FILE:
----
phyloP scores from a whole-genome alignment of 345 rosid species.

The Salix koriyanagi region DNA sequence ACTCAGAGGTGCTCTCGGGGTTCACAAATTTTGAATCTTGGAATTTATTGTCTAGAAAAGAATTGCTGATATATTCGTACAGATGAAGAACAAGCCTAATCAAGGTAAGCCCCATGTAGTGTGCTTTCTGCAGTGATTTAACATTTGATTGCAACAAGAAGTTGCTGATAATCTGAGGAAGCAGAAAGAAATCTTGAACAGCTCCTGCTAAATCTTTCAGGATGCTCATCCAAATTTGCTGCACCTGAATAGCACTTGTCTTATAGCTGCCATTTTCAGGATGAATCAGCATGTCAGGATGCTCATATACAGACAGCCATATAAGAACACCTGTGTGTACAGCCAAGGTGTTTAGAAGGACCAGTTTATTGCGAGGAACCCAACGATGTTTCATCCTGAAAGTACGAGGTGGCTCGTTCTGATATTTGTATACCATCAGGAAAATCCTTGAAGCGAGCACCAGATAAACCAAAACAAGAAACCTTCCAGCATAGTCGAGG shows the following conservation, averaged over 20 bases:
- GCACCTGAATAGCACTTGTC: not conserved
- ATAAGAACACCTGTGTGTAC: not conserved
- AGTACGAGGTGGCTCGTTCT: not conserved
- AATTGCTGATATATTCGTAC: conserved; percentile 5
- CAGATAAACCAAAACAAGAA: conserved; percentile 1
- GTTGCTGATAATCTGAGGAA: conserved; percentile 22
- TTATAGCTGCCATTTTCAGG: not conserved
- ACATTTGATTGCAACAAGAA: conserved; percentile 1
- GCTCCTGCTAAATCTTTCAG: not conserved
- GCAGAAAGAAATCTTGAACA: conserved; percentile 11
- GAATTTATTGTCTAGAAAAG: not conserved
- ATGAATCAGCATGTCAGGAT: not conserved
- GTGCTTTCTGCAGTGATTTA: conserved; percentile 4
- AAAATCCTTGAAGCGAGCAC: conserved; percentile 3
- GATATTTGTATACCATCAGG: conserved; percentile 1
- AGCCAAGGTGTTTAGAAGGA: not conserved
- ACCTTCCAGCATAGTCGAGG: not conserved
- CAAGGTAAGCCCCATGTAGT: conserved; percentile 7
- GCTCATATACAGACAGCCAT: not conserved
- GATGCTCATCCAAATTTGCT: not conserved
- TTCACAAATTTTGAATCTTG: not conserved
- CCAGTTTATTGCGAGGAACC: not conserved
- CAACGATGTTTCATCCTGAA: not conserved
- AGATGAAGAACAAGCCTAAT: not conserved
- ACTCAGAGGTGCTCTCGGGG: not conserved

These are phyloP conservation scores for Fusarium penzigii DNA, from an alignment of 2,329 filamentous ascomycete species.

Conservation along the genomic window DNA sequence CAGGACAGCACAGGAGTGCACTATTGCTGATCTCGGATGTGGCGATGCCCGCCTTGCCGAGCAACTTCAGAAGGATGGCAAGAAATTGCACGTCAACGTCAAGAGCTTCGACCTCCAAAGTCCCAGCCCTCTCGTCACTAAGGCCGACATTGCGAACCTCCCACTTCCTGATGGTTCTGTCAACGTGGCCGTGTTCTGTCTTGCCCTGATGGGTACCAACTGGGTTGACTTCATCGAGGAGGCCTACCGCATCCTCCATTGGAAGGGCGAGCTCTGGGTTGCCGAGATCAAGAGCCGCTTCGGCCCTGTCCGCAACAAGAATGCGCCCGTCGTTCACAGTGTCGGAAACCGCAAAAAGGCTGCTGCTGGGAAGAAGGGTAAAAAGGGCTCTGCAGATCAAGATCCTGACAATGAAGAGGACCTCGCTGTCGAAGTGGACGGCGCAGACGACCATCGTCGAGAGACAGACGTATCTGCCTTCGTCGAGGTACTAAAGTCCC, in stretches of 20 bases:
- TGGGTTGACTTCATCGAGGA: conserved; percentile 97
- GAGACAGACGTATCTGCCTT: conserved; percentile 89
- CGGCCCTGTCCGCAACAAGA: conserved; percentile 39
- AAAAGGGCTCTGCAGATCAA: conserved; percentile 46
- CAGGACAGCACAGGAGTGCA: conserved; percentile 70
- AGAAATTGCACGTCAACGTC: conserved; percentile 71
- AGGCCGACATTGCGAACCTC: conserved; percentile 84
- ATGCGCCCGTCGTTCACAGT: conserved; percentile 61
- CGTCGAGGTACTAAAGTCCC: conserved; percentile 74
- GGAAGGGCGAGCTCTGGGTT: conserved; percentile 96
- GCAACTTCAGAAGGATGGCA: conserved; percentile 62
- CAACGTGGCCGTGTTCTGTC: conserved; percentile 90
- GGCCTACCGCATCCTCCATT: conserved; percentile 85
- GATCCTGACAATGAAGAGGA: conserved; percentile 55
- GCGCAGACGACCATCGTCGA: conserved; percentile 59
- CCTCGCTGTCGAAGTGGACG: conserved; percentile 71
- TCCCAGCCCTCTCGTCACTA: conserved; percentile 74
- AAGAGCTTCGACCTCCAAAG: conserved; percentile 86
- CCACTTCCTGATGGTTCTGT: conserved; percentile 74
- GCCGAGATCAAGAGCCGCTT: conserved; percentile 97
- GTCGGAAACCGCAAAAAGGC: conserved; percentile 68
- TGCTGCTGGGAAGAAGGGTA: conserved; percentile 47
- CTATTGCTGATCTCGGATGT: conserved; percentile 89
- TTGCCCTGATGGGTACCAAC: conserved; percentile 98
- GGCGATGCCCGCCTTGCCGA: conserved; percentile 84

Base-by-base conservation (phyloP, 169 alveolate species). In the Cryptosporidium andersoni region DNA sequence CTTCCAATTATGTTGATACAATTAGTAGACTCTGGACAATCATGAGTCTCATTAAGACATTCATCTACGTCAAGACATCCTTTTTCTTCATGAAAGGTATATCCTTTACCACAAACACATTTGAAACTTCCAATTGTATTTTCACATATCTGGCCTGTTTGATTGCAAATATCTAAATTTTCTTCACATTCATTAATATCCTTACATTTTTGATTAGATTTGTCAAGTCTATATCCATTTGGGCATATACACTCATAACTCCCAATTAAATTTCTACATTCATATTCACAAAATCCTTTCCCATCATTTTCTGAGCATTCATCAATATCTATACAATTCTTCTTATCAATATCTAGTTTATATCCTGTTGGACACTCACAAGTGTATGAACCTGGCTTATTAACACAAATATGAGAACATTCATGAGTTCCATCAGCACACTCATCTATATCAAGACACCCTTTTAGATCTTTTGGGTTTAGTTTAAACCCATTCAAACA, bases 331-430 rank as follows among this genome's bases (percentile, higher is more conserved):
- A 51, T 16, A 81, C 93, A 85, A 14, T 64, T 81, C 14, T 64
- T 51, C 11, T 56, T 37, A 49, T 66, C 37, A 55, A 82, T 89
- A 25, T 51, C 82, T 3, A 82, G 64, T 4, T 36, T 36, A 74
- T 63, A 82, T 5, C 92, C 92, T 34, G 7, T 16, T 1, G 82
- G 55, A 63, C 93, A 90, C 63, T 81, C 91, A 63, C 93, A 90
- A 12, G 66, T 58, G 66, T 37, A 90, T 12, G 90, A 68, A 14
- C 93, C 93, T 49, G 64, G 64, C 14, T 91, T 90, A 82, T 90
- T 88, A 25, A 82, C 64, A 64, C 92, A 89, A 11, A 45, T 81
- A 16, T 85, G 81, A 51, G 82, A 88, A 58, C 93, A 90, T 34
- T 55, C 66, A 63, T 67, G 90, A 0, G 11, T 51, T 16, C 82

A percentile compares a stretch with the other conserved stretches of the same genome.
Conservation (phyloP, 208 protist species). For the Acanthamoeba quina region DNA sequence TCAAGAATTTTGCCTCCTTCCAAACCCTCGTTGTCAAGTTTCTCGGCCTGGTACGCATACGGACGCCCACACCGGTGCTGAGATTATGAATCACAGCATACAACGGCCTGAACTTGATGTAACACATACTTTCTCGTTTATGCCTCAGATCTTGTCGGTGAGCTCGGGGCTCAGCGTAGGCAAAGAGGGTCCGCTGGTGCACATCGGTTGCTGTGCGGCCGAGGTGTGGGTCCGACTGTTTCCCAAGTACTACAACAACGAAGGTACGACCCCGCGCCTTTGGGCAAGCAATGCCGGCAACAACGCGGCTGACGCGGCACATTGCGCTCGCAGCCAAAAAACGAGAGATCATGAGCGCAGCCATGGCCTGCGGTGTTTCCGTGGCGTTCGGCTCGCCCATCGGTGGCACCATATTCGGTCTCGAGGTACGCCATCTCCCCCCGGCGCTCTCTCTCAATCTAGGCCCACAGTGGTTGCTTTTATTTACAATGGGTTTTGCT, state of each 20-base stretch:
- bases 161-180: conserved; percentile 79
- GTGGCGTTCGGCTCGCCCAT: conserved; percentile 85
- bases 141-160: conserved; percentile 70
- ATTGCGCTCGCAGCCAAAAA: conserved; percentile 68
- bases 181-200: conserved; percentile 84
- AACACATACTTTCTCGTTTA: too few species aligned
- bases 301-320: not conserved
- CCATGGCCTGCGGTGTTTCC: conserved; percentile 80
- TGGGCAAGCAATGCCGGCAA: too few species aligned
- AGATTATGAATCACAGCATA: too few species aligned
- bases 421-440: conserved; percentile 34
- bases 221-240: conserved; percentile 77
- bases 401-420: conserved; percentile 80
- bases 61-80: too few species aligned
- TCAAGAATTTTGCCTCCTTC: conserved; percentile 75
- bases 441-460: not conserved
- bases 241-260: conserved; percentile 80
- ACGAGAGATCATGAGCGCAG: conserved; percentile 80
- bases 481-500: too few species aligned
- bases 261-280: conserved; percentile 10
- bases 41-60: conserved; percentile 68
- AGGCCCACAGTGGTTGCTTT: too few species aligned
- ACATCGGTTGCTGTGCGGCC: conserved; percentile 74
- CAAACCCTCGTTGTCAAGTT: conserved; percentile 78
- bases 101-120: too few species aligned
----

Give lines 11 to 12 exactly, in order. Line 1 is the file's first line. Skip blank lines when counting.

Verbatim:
- GCTCCTGCTAAATCTTTCAG: not conserved
- GCAGAAAGAAATCTTGAACA: conserved; percentile 11